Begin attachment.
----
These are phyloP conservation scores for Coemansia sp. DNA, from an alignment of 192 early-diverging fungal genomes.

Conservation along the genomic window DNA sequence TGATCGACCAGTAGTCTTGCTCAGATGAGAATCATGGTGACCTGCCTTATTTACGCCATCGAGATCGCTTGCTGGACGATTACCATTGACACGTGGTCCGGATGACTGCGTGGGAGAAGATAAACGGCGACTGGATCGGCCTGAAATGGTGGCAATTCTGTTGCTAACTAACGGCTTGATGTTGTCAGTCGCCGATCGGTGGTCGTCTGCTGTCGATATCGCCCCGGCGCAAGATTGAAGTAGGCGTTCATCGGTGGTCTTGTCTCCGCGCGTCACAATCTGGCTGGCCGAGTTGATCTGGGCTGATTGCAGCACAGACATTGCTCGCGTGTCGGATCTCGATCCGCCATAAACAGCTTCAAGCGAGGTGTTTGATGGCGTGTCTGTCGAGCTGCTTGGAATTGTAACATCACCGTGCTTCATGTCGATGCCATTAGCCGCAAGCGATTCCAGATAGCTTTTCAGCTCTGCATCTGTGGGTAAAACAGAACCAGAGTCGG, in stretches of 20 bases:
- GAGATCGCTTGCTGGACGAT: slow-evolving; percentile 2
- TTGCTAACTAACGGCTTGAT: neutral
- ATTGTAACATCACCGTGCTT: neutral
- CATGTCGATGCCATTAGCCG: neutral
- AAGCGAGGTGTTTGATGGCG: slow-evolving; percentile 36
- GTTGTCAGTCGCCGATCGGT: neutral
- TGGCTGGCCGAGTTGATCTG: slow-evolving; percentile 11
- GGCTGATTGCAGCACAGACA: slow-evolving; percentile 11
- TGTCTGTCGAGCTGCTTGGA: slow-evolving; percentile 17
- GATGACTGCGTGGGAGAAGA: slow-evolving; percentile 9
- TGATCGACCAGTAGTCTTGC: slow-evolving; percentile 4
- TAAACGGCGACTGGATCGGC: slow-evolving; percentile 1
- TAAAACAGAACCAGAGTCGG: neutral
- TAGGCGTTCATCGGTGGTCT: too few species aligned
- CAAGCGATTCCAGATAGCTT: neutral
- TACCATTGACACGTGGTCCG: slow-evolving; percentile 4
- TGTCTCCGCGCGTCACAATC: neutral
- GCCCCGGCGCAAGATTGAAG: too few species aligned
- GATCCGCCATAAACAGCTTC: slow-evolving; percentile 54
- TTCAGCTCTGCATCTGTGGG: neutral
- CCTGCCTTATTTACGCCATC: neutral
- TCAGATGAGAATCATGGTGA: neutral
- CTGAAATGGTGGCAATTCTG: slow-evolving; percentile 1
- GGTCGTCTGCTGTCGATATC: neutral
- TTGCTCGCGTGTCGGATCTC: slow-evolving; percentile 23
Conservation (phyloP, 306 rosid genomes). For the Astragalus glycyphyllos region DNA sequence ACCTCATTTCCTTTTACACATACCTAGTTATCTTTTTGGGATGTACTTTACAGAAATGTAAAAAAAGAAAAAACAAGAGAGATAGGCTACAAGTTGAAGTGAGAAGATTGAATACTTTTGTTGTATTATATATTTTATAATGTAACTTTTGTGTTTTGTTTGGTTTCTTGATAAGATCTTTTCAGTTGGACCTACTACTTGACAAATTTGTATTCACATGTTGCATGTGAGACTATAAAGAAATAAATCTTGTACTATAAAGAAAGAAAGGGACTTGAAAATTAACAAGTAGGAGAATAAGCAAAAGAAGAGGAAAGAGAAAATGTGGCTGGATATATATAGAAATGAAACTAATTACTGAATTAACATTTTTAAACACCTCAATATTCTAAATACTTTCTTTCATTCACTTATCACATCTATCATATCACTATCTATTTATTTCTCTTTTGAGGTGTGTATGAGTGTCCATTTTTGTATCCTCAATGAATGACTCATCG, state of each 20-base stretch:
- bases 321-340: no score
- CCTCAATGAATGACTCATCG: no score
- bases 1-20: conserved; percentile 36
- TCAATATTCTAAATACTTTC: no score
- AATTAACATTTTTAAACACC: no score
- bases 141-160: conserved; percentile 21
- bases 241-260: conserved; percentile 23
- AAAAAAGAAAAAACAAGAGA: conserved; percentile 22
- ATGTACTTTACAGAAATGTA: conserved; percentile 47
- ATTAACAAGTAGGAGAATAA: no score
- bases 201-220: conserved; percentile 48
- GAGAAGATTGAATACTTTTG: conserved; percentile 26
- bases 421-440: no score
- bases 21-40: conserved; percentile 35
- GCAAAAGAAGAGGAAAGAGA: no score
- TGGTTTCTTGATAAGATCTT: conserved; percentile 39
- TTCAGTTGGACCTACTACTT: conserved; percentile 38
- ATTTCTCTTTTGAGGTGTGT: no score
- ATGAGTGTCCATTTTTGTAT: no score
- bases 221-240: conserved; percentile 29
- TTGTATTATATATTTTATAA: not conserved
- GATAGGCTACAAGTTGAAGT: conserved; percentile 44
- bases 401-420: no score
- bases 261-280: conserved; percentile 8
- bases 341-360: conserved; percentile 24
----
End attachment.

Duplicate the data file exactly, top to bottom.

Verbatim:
These are phyloP conservation scores for Coemansia sp. DNA, from an alignment of 192 early-diverging fungal genomes.

Conservation along the genomic window DNA sequence TGATCGACCAGTAGTCTTGCTCAGATGAGAATCATGGTGACCTGCCTTATTTACGCCATCGAGATCGCTTGCTGGACGATTACCATTGACACGTGGTCCGGATGACTGCGTGGGAGAAGATAAACGGCGACTGGATCGGCCTGAAATGGTGGCAATTCTGTTGCTAACTAACGGCTTGATGTTGTCAGTCGCCGATCGGTGGTCGTCTGCTGTCGATATCGCCCCGGCGCAAGATTGAAGTAGGCGTTCATCGGTGGTCTTGTCTCCGCGCGTCACAATCTGGCTGGCCGAGTTGATCTGGGCTGATTGCAGCACAGACATTGCTCGCGTGTCGGATCTCGATCCGCCATAAACAGCTTCAAGCGAGGTGTTTGATGGCGTGTCTGTCGAGCTGCTTGGAATTGTAACATCACCGTGCTTCATGTCGATGCCATTAGCCGCAAGCGATTCCAGATAGCTTTTCAGCTCTGCATCTGTGGGTAAAACAGAACCAGAGTCGG, in stretches of 20 bases:
- GAGATCGCTTGCTGGACGAT: slow-evolving; percentile 2
- TTGCTAACTAACGGCTTGAT: neutral
- ATTGTAACATCACCGTGCTT: neutral
- CATGTCGATGCCATTAGCCG: neutral
- AAGCGAGGTGTTTGATGGCG: slow-evolving; percentile 36
- GTTGTCAGTCGCCGATCGGT: neutral
- TGGCTGGCCGAGTTGATCTG: slow-evolving; percentile 11
- GGCTGATTGCAGCACAGACA: slow-evolving; percentile 11
- TGTCTGTCGAGCTGCTTGGA: slow-evolving; percentile 17
- GATGACTGCGTGGGAGAAGA: slow-evolving; percentile 9
- TGATCGACCAGTAGTCTTGC: slow-evolving; percentile 4
- TAAACGGCGACTGGATCGGC: slow-evolving; percentile 1
- TAAAACAGAACCAGAGTCGG: neutral
- TAGGCGTTCATCGGTGGTCT: too few species aligned
- CAAGCGATTCCAGATAGCTT: neutral
- TACCATTGACACGTGGTCCG: slow-evolving; percentile 4
- TGTCTCCGCGCGTCACAATC: neutral
- GCCCCGGCGCAAGATTGAAG: too few species aligned
- GATCCGCCATAAACAGCTTC: slow-evolving; percentile 54
- TTCAGCTCTGCATCTGTGGG: neutral
- CCTGCCTTATTTACGCCATC: neutral
- TCAGATGAGAATCATGGTGA: neutral
- CTGAAATGGTGGCAATTCTG: slow-evolving; percentile 1
- GGTCGTCTGCTGTCGATATC: neutral
- TTGCTCGCGTGTCGGATCTC: slow-evolving; percentile 23
Conservation (phyloP, 306 rosid genomes). For the Astragalus glycyphyllos region DNA sequence ACCTCATTTCCTTTTACACATACCTAGTTATCTTTTTGGGATGTACTTTACAGAAATGTAAAAAAAGAAAAAACAAGAGAGATAGGCTACAAGTTGAAGTGAGAAGATTGAATACTTTTGTTGTATTATATATTTTATAATGTAACTTTTGTGTTTTGTTTGGTTTCTTGATAAGATCTTTTCAGTTGGACCTACTACTTGACAAATTTGTATTCACATGTTGCATGTGAGACTATAAAGAAATAAATCTTGTACTATAAAGAAAGAAAGGGACTTGAAAATTAACAAGTAGGAGAATAAGCAAAAGAAGAGGAAAGAGAAAATGTGGCTGGATATATATAGAAATGAAACTAATTACTGAATTAACATTTTTAAACACCTCAATATTCTAAATACTTTCTTTCATTCACTTATCACATCTATCATATCACTATCTATTTATTTCTCTTTTGAGGTGTGTATGAGTGTCCATTTTTGTATCCTCAATGAATGACTCATCG, state of each 20-base stretch:
- bases 321-340: no score
- CCTCAATGAATGACTCATCG: no score
- bases 1-20: conserved; percentile 36
- TCAATATTCTAAATACTTTC: no score
- AATTAACATTTTTAAACACC: no score
- bases 141-160: conserved; percentile 21
- bases 241-260: conserved; percentile 23
- AAAAAAGAAAAAACAAGAGA: conserved; percentile 22
- ATGTACTTTACAGAAATGTA: conserved; percentile 47
- ATTAACAAGTAGGAGAATAA: no score
- bases 201-220: conserved; percentile 48
- GAGAAGATTGAATACTTTTG: conserved; percentile 26
- bases 421-440: no score
- bases 21-40: conserved; percentile 35
- GCAAAAGAAGAGGAAAGAGA: no score
- TGGTTTCTTGATAAGATCTT: conserved; percentile 39
- TTCAGTTGGACCTACTACTT: conserved; percentile 38
- ATTTCTCTTTTGAGGTGTGT: no score
- ATGAGTGTCCATTTTTGTAT: no score
- bases 221-240: conserved; percentile 29
- TTGTATTATATATTTTATAA: not conserved
- GATAGGCTACAAGTTGAAGT: conserved; percentile 44
- bases 401-420: no score
- bases 261-280: conserved; percentile 8
- bases 341-360: conserved; percentile 24